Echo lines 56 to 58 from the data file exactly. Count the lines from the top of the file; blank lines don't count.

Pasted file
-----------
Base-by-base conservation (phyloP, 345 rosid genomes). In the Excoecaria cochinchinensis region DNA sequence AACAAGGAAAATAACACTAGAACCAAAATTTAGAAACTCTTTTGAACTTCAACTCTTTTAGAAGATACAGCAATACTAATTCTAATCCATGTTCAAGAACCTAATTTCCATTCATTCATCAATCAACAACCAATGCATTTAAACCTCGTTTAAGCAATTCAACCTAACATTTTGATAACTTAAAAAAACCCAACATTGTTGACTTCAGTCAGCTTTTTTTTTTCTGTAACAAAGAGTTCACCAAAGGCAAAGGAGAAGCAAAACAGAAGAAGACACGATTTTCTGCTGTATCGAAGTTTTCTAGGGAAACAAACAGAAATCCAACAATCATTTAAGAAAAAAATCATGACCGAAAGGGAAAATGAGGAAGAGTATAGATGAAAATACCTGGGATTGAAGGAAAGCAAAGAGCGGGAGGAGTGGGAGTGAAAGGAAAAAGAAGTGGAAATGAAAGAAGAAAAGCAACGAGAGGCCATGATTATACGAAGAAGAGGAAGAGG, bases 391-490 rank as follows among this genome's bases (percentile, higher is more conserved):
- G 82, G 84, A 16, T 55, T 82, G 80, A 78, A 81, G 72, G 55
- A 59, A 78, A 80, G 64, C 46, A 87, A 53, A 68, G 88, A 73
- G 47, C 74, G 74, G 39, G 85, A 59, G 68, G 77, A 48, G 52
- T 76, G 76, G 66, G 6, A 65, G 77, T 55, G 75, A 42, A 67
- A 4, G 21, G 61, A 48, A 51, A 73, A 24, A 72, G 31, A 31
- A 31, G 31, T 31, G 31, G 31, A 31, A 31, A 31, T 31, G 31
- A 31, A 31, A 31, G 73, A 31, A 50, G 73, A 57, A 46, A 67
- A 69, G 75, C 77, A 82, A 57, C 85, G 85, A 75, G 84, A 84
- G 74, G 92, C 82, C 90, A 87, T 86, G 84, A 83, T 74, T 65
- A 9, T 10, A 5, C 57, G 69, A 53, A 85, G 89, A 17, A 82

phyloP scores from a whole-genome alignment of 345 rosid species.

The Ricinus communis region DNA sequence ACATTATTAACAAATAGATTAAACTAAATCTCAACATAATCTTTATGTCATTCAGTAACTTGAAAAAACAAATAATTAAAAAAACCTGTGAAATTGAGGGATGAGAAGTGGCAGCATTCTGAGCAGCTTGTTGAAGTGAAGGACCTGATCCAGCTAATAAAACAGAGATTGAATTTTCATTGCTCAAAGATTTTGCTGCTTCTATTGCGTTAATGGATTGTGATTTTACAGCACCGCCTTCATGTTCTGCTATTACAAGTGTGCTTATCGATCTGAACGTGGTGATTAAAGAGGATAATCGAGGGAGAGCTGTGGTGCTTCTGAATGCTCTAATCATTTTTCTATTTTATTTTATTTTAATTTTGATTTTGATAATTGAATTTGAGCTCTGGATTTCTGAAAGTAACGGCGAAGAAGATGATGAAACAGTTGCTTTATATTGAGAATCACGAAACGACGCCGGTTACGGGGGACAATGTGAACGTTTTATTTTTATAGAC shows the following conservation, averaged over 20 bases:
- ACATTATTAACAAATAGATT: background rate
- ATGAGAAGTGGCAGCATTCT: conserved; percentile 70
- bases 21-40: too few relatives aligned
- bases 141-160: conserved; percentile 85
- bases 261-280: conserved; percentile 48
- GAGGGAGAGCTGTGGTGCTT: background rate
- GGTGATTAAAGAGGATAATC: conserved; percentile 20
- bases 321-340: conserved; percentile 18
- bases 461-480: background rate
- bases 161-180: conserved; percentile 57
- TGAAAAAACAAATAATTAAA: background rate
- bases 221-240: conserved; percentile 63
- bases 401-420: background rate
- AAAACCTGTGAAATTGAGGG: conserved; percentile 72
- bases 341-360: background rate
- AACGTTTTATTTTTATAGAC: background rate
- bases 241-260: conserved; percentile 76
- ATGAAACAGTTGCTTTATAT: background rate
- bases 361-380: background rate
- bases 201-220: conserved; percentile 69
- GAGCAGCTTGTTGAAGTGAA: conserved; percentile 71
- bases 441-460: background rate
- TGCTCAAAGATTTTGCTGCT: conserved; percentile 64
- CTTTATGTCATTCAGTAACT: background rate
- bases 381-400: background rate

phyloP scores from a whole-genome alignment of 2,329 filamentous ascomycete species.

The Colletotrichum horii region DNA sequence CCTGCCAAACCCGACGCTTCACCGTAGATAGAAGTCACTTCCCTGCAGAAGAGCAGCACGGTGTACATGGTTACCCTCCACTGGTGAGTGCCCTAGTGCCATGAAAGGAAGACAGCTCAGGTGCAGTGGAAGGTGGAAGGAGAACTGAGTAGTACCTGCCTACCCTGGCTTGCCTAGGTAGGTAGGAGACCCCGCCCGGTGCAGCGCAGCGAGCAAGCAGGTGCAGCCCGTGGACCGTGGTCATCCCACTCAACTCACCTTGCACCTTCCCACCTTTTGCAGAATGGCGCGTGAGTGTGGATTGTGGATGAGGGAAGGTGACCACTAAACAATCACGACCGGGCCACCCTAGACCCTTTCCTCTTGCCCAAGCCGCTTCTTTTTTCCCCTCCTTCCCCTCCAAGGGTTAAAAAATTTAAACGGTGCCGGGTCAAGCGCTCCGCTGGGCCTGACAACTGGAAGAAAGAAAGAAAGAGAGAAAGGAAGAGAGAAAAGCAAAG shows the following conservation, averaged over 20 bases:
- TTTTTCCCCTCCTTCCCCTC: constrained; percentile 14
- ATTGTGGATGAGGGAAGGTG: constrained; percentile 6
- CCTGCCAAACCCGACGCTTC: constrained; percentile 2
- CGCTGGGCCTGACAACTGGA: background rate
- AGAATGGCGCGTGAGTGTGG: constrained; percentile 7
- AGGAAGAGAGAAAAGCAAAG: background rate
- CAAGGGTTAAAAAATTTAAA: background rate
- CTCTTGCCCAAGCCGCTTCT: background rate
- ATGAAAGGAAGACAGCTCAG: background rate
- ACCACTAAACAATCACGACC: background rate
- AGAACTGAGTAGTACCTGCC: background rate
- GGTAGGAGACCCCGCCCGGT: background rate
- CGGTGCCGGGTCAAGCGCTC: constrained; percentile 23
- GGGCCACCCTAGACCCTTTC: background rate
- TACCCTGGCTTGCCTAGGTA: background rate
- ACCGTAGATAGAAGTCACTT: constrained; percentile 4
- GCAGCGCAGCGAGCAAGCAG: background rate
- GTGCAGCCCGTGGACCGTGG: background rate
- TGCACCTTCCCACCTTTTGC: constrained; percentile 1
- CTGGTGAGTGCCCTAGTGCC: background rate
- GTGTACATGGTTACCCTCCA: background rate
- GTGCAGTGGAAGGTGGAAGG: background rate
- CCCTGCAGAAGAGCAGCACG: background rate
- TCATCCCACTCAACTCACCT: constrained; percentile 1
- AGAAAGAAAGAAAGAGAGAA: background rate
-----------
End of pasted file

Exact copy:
- ACCGTAGATAGAAGTCACTT: constrained; percentile 4
- GCAGCGCAGCGAGCAAGCAG: background rate
- GTGCAGCCCGTGGACCGTGG: background rate